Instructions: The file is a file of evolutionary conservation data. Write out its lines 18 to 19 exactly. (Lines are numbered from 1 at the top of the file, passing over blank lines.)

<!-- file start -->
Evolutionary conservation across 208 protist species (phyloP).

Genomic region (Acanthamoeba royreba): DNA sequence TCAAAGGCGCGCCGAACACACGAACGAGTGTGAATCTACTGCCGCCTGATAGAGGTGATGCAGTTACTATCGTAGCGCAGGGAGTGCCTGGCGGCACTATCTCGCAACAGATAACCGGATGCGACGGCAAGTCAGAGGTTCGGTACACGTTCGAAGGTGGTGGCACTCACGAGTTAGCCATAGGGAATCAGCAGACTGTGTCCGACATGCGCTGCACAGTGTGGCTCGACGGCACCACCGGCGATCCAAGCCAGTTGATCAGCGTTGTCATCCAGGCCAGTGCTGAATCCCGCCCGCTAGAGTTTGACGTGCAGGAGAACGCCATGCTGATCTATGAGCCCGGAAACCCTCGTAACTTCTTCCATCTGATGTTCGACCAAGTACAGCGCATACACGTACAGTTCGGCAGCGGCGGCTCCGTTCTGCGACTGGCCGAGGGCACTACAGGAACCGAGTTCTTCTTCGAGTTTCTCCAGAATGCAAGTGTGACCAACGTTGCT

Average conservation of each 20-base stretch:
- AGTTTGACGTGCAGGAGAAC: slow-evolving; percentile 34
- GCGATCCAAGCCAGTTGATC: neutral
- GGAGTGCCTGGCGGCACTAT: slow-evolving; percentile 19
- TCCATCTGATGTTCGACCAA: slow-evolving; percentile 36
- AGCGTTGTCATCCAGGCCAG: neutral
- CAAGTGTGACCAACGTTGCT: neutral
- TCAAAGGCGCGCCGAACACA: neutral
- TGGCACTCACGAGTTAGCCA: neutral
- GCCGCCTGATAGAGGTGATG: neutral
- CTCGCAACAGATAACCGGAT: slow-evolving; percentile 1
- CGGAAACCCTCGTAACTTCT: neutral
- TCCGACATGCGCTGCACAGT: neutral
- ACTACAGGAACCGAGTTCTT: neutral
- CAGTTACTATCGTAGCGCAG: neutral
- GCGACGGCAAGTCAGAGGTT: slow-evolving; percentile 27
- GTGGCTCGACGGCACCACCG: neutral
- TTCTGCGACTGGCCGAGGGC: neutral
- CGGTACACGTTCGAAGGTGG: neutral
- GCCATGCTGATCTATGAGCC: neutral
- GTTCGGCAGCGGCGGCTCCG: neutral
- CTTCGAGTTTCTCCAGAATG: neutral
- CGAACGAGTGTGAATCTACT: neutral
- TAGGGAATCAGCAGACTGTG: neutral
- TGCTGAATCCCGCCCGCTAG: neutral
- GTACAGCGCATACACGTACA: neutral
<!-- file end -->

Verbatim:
- GCGACGGCAAGTCAGAGGTT: slow-evolving; percentile 27
- GTGGCTCGACGGCACCACCG: neutral